"And we told them we'd be right back. And we got to the lifeboat. And right at that time, we see two choppers in the distance coming our way," says Walt.
Their rescuers had finally arrived - an hour and a half after the plane had crashed. Approaching from the west was the helicopter from Miami, and from the south was a second Coast Guard helicopter from Andros Island in the Bahamas.
"I remember flying, coming in on top of the first group of survivors and just seeing rafts and people in the water. And just saying, 'This is the big one. There's people all over the place down here,'" recalls Lt. Mark Jackson.
As the helicopter hovered 15 feet above the water, rescue swimmer Ryan White jumped in and swam over to the Franciscos and the plane's pilot. Bethany and baby Zoie were the first to be lifted from the water.
"Baby didn't cry. That's what shocked me that there was no emotion from the infant. I mean, obviously, she was in shock," says White.
White was running out of time. As White raced to get the survivors out of the water, Lt. Jackson knew the helicopter was getting dangerously low on fuel.
In less than 12 minutes, Jackson was on his way to Freeport, leaving White behind in the water.
At the same time, rescue swimmer Kurt Peterson, who was on board the second helicopter, jumped into the water and focused his attention on what he assumed were two adults. As he got closer, he says he realized it was two children floating: "I asked them, 'Are you guys OK?' And that's when the little boy told me that his mom was dead."
"As soon as I got 'em off and away from their mom, they grabbed each other. And then I was trying to pull them apart. And, I mean, they just wouldn't let go," adds Peterson.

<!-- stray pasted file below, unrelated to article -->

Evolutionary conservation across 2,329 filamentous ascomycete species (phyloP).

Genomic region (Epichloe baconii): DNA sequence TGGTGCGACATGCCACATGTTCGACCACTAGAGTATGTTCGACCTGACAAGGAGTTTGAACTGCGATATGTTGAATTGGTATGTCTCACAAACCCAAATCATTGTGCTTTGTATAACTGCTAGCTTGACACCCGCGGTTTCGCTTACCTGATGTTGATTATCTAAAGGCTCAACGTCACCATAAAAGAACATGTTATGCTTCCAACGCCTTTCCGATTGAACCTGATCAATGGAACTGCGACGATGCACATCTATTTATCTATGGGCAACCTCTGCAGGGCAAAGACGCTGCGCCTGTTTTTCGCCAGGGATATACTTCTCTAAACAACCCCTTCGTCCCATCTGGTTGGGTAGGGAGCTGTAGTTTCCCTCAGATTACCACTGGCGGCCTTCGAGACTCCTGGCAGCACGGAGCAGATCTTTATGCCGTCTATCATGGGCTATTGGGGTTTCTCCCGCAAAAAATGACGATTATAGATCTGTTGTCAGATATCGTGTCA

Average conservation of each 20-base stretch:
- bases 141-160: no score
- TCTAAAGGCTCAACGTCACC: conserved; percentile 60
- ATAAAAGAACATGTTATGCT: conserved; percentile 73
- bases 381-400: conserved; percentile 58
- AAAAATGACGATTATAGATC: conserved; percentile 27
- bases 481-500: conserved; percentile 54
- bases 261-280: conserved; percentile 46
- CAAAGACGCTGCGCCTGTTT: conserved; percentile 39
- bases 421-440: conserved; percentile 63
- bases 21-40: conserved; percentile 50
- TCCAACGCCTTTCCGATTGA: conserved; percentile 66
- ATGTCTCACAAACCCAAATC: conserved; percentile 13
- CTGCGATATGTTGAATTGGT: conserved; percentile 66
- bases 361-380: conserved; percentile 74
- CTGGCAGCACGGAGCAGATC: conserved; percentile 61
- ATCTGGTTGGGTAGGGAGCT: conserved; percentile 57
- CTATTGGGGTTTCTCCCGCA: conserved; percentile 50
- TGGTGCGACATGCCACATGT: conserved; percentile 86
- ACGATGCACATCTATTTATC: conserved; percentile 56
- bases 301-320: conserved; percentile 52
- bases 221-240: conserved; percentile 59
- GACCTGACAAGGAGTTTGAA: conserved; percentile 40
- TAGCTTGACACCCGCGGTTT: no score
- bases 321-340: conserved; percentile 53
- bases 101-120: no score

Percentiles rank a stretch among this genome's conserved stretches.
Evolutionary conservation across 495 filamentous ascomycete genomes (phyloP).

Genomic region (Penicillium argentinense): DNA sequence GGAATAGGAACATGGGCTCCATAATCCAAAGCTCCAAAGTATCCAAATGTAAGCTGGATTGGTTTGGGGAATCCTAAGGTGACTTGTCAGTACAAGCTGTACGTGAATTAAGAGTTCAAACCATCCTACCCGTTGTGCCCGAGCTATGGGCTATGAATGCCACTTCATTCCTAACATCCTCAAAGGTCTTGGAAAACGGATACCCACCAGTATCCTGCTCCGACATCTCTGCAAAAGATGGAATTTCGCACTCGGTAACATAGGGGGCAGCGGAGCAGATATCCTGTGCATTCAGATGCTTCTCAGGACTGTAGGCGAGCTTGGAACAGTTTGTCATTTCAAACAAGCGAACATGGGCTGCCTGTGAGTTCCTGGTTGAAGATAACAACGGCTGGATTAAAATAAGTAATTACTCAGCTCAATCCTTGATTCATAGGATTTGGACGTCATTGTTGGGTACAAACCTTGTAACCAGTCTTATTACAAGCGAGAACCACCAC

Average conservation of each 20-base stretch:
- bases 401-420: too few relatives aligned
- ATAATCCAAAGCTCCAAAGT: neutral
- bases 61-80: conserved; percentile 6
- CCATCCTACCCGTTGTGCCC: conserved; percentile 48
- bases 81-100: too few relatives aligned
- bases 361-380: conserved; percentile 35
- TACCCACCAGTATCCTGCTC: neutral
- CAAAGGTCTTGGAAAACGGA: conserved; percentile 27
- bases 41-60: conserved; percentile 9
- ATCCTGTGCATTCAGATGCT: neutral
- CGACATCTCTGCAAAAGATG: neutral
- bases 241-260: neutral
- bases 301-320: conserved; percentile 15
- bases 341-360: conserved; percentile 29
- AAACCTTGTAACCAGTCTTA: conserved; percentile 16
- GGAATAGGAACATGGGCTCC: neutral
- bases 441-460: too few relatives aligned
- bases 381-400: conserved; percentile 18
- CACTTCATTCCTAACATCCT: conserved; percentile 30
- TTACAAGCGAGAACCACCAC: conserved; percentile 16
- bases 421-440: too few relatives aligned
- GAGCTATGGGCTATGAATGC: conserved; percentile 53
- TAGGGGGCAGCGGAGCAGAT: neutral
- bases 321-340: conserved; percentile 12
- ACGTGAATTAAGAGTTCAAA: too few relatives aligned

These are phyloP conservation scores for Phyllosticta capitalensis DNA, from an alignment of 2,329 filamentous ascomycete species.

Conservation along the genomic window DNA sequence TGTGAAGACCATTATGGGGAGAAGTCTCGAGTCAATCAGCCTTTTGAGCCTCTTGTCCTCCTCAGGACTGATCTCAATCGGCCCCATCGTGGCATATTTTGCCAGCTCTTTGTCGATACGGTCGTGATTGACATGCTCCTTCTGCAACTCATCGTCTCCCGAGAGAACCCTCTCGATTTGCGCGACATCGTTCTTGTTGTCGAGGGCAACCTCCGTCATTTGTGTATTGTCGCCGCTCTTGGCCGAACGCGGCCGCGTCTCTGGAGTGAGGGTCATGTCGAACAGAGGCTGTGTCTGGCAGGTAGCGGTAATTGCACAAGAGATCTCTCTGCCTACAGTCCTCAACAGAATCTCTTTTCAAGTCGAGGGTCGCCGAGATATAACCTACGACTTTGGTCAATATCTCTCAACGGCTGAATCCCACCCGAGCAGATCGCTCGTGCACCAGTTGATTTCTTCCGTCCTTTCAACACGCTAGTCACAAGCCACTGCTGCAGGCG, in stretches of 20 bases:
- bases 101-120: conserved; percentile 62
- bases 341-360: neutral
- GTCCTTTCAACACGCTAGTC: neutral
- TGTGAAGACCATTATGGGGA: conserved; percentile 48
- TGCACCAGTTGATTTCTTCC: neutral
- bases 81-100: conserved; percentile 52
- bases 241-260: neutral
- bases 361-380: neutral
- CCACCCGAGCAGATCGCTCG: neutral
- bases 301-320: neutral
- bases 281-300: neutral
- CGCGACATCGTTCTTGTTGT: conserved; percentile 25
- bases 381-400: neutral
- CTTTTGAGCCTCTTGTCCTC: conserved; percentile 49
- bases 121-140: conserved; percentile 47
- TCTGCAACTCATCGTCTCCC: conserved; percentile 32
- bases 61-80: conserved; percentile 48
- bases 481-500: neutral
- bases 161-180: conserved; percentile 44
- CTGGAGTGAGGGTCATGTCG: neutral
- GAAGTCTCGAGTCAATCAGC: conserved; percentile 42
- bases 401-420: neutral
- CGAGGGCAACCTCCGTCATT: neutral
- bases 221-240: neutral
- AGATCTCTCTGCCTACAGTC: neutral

It wasn't long before Peterson got the Diaz children, the Wilkins and rescue swimmer White into the helicopter. As they were being lifted up, a fishing boat from Abaco finally arrived and pulled the body of Diane Diaz out of the water.
"And the next thing you hear is, 'Oh, my God. There's another kid down there' - a kid that we didn't know about," says White.
It was 4-year-old Diante, Diane's niece. She was floating hundreds of yards from the others, without a life jacket. Within minutes, Peterson was back in the water: "I grabbed her and everything just lolled back. And I just knew right then that, you know, we had to do what we could and get out of there fast."
Peterson carried Diante up into the helicopter and handed her to White, who started doing CPR on her.
"She was lifeless. No breathing, no pulse. It was a long 20 to 25 minutes," says White, who never gave up. "I didn't wanna think it was hopeless."
Back on Abaco, Ossie Parker was waiting anxiously for any information about his daughter and grandchildren.
"We got the report that everybody's been rescued except for one female that had died," says Parker, whose fears became real when they brought in his daughter, Diane's body. "I know everybody have to go through once in a life. Losing loved ones. But, you know, this is a child that, you know, snatched from me."